Former President Clinton Praises Britain's Labour Party

Former U.S. President Bill Clinton charmed Britain's Labour Party with effusive praise Wednesday, but warned delegates to remind voters of their accomplishments so they did not suffer defeats like America's Democrats.

Clinton told the governing party's annual conference that, after nine years in power, the biggest danger Labour faced was that voters could take its achievements for granted. He urged delegates to remind Britain of the good works Prime Minister Tony Blair's government had done.

"You have produced prosperity and social progress for so long it is easy for people to believe that it is just part of the landscape, that ... if you get a set of new faces in the driver's seat surely they wouldn't change what's working," he said.

Clinton said that had happened in the United States when President George W. Bush took power in 2000.

"I have been there," he said, recalling that his administration had cut the United States' deficit drastically only to watch it balloon after Bush took office. "I say that to remind you that it can change quickly."

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Delegates at the conference gave a celebrity's welcome to Clinton, whom they love far better than Bush, who is widely despised in the party. His 40-minute speech to a packed auditorium was frequently interrupted by applause.

With its most successful leader ever on his way out of office, Labour is at a potentially perilous crossroads. Damaging infighting has tarnished its image, and the opposition Conservative Party is surging after nearly a decade in the doldrums.

A fierce party rebellion forced Blair to announce Sept. 7 that he would quit within a year. He warned the party in his final conference speech Tuesday to stop its internal battles or risk being punished at the polls.

Some Labour backers worry that Treasury chief Gordon Brown, who is widely expected to succeed Blair but lacks his charm and polish, will be unable to beat back the charismatic, young Conservative leader David Cameron.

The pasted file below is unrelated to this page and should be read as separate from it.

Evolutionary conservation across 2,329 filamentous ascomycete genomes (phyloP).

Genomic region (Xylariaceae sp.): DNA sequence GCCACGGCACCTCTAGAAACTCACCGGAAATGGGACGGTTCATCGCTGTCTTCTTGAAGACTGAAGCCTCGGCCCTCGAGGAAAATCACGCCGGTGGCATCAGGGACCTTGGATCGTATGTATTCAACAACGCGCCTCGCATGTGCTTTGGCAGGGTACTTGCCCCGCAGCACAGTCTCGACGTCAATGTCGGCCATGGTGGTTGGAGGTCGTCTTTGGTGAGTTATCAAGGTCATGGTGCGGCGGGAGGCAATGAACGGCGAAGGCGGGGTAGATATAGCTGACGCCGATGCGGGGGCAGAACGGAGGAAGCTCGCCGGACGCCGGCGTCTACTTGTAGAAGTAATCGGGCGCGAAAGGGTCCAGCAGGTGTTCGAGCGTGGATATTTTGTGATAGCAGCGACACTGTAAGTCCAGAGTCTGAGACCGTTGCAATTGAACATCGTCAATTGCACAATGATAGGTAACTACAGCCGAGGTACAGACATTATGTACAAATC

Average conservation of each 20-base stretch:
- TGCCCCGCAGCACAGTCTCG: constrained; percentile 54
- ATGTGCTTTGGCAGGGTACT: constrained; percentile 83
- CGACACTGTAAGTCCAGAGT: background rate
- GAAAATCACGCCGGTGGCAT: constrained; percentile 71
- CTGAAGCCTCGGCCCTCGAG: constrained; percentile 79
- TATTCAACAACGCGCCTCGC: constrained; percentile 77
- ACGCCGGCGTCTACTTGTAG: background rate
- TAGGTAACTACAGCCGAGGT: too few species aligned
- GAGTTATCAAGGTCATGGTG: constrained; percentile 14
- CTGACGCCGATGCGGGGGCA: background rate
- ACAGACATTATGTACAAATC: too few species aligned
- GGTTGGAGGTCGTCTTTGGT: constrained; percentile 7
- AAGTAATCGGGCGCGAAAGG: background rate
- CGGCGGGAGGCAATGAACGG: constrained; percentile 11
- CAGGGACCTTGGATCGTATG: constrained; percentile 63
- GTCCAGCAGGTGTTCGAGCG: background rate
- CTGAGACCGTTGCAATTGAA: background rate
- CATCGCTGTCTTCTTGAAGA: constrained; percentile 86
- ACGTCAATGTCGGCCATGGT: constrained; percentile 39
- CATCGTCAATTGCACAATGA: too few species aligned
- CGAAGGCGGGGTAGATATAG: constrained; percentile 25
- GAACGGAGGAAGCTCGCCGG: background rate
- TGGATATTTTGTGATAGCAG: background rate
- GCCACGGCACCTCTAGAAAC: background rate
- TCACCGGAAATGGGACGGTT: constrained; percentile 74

Clinton told Labour it should be proud of how it had changed Britain.

"Your prime minister, his government, your party, have been a stunning success," he said, praising Blair for creating jobs and leading the way internationally on fighting poverty and global warming. "None of this is an accident."

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Delegate Christopher Wellbelove, a local council member in south London, said Clinton's reminder of the U.S. Democratic Party's defeat by Bush and his Republicans was chilling.

"We got a very clear warning that, if we don't stick together, we could lose everything" and give the Conservatives a shot at winning elections, expected in 2009. "It can all be taken away."

He said Clinton's speech made Labour nostalgic for the years when it was glad to see Blair build a close relationship with an American leader. Many in the party are furious at Blair's alliance with Bush.

"Everybody kind of wishes he was still president," Wellbelove said.

Clinton spoke warmly of both Blair and Brown, saying they had put Britain at the forefront of anti-poverty efforts and the fight against climate change, issues the former U.S. president has pushed since he left the White House.

The conference devoted much of Wednesday to the two issues, with Live Aid organizer Bob Geldof, Los Angeles Mayor Antonio Villaraigosa and London Mayor Ken Livingstone speaking on the environment and aid for Africa.

Geldof brought a rock star's irreverence and a boiling anger over Africa's woes to his remarks. He said Blair and Brown had done much to put the continent on the world political agenda, but with 90 percent of African children going to bed hungry every night, there was much more to do.

Clinton did not mention the bickering at home over whether he or Bush missed opportunities to prevent the Sept. 11, 2001, terror attacks, but made clear he differed with his successor's approach to foreign policy.

"Since we can't kill, jail or occupy all of our enemies ... we also have to spend some time and money making more and more partners and fewer enemies," he said. "It is so much cheaper to alleviate poverty, put kids in school, fight disease ... in a poor country than it is to fight a war."

In a reference to the political damage Blair had suffered at home because of his relationship with Bush, Clinton thanked him for maintaining Britain's alliance with America "through quite a lot of storm as well as occasional sunshine."